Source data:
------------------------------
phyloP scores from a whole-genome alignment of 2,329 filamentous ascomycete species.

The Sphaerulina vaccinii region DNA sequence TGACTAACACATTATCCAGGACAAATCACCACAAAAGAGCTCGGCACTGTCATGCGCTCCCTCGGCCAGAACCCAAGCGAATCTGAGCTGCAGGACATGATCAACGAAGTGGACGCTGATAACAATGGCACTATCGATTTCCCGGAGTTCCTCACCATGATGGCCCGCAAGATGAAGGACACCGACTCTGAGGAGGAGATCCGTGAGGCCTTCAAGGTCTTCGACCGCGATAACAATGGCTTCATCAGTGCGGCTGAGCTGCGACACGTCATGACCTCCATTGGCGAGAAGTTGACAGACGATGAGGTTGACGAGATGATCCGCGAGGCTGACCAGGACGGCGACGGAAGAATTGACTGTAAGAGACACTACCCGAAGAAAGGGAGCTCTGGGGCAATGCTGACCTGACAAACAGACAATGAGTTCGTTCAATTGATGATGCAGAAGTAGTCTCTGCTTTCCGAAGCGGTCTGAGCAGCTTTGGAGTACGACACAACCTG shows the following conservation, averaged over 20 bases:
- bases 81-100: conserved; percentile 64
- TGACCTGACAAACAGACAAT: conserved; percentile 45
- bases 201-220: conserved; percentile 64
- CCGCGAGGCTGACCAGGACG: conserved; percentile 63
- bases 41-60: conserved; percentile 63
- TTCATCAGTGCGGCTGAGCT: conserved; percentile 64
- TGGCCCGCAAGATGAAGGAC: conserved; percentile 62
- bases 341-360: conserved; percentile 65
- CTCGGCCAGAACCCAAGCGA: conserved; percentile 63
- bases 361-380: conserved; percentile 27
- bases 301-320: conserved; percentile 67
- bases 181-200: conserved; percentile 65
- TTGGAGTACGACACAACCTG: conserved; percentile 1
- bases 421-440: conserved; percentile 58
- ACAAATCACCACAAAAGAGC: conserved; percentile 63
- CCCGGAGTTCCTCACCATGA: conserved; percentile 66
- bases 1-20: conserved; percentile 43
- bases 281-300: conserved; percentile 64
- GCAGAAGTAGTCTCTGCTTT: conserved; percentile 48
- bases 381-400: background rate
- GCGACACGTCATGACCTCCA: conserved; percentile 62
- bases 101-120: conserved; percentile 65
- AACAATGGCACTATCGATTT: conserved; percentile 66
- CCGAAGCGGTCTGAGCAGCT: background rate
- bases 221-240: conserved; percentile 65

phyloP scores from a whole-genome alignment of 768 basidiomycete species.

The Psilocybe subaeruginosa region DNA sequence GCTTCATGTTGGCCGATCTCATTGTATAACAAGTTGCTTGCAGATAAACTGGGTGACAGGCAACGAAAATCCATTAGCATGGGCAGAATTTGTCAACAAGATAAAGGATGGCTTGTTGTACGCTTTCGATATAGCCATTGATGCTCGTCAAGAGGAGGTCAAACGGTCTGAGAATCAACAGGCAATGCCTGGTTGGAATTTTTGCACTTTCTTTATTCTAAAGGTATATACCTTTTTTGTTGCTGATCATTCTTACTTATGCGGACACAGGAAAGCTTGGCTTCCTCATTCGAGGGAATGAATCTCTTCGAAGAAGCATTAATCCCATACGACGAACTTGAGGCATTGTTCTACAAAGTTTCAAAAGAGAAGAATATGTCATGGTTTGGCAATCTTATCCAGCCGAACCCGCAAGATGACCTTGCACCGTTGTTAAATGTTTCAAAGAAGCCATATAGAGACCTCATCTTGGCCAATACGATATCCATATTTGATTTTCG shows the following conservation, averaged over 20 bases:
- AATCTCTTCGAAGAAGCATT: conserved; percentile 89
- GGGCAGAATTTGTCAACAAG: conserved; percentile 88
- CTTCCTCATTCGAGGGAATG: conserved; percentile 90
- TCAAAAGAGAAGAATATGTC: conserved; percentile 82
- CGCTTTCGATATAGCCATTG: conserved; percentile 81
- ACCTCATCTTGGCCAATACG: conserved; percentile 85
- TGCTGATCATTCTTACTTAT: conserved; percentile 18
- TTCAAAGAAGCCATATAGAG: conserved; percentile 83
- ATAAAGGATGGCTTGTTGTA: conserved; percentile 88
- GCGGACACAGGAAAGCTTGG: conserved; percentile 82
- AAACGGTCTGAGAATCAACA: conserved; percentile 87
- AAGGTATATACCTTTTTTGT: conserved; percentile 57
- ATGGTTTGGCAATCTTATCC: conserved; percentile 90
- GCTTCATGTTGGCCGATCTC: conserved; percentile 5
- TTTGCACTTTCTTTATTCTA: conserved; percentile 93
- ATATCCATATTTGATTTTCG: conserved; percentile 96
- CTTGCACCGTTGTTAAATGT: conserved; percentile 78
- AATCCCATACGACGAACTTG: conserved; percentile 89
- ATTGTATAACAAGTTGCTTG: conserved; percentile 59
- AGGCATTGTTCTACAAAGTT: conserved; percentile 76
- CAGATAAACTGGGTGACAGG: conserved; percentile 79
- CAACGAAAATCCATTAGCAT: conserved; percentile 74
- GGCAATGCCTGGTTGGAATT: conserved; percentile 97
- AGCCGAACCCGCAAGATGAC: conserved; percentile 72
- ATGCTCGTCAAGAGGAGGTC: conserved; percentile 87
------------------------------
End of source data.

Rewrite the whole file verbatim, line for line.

phyloP scores from a whole-genome alignment of 2,329 filamentous ascomycete species.

The Sphaerulina vaccinii region DNA sequence TGACTAACACATTATCCAGGACAAATCACCACAAAAGAGCTCGGCACTGTCATGCGCTCCCTCGGCCAGAACCCAAGCGAATCTGAGCTGCAGGACATGATCAACGAAGTGGACGCTGATAACAATGGCACTATCGATTTCCCGGAGTTCCTCACCATGATGGCCCGCAAGATGAAGGACACCGACTCTGAGGAGGAGATCCGTGAGGCCTTCAAGGTCTTCGACCGCGATAACAATGGCTTCATCAGTGCGGCTGAGCTGCGACACGTCATGACCTCCATTGGCGAGAAGTTGACAGACGATGAGGTTGACGAGATGATCCGCGAGGCTGACCAGGACGGCGACGGAAGAATTGACTGTAAGAGACACTACCCGAAGAAAGGGAGCTCTGGGGCAATGCTGACCTGACAAACAGACAATGAGTTCGTTCAATTGATGATGCAGAAGTAGTCTCTGCTTTCCGAAGCGGTCTGAGCAGCTTTGGAGTACGACACAACCTG shows the following conservation, averaged over 20 bases:
- bases 81-100: conserved; percentile 64
- TGACCTGACAAACAGACAAT: conserved; percentile 45
- bases 201-220: conserved; percentile 64
- CCGCGAGGCTGACCAGGACG: conserved; percentile 63
- bases 41-60: conserved; percentile 63
- TTCATCAGTGCGGCTGAGCT: conserved; percentile 64
- TGGCCCGCAAGATGAAGGAC: conserved; percentile 62
- bases 341-360: conserved; percentile 65
- CTCGGCCAGAACCCAAGCGA: conserved; percentile 63
- bases 361-380: conserved; percentile 27
- bases 301-320: conserved; percentile 67
- bases 181-200: conserved; percentile 65
- TTGGAGTACGACACAACCTG: conserved; percentile 1
- bases 421-440: conserved; percentile 58
- ACAAATCACCACAAAAGAGC: conserved; percentile 63
- CCCGGAGTTCCTCACCATGA: conserved; percentile 66
- bases 1-20: conserved; percentile 43
- bases 281-300: conserved; percentile 64
- GCAGAAGTAGTCTCTGCTTT: conserved; percentile 48
- bases 381-400: background rate
- GCGACACGTCATGACCTCCA: conserved; percentile 62
- bases 101-120: conserved; percentile 65
- AACAATGGCACTATCGATTT: conserved; percentile 66
- CCGAAGCGGTCTGAGCAGCT: background rate
- bases 221-240: conserved; percentile 65

phyloP scores from a whole-genome alignment of 768 basidiomycete species.

The Psilocybe subaeruginosa region DNA sequence GCTTCATGTTGGCCGATCTCATTGTATAACAAGTTGCTTGCAGATAAACTGGGTGACAGGCAACGAAAATCCATTAGCATGGGCAGAATTTGTCAACAAGATAAAGGATGGCTTGTTGTACGCTTTCGATATAGCCATTGATGCTCGTCAAGAGGAGGTCAAACGGTCTGAGAATCAACAGGCAATGCCTGGTTGGAATTTTTGCACTTTCTTTATTCTAAAGGTATATACCTTTTTTGTTGCTGATCATTCTTACTTATGCGGACACAGGAAAGCTTGGCTTCCTCATTCGAGGGAATGAATCTCTTCGAAGAAGCATTAATCCCATACGACGAACTTGAGGCATTGTTCTACAAAGTTTCAAAAGAGAAGAATATGTCATGGTTTGGCAATCTTATCCAGCCGAACCCGCAAGATGACCTTGCACCGTTGTTAAATGTTTCAAAGAAGCCATATAGAGACCTCATCTTGGCCAATACGATATCCATATTTGATTTTCG shows the following conservation, averaged over 20 bases:
- AATCTCTTCGAAGAAGCATT: conserved; percentile 89
- GGGCAGAATTTGTCAACAAG: conserved; percentile 88
- CTTCCTCATTCGAGGGAATG: conserved; percentile 90
- TCAAAAGAGAAGAATATGTC: conserved; percentile 82
- CGCTTTCGATATAGCCATTG: conserved; percentile 81
- ACCTCATCTTGGCCAATACG: conserved; percentile 85
- TGCTGATCATTCTTACTTAT: conserved; percentile 18
- TTCAAAGAAGCCATATAGAG: conserved; percentile 83
- ATAAAGGATGGCTTGTTGTA: conserved; percentile 88
- GCGGACACAGGAAAGCTTGG: conserved; percentile 82
- AAACGGTCTGAGAATCAACA: conserved; percentile 87
- AAGGTATATACCTTTTTTGT: conserved; percentile 57
- ATGGTTTGGCAATCTTATCC: conserved; percentile 90
- GCTTCATGTTGGCCGATCTC: conserved; percentile 5
- TTTGCACTTTCTTTATTCTA: conserved; percentile 93
- ATATCCATATTTGATTTTCG: conserved; percentile 96
- CTTGCACCGTTGTTAAATGT: conserved; percentile 78
- AATCCCATACGACGAACTTG: conserved; percentile 89
- ATTGTATAACAAGTTGCTTG: conserved; percentile 59
- AGGCATTGTTCTACAAAGTT: conserved; percentile 76
- CAGATAAACTGGGTGACAGG: conserved; percentile 79
- CAACGAAAATCCATTAGCAT: conserved; percentile 74
- GGCAATGCCTGGTTGGAATT: conserved; percentile 97
- AGCCGAACCCGCAAGATGAC: conserved; percentile 72
- ATGCTCGTCAAGAGGAGGTC: conserved; percentile 87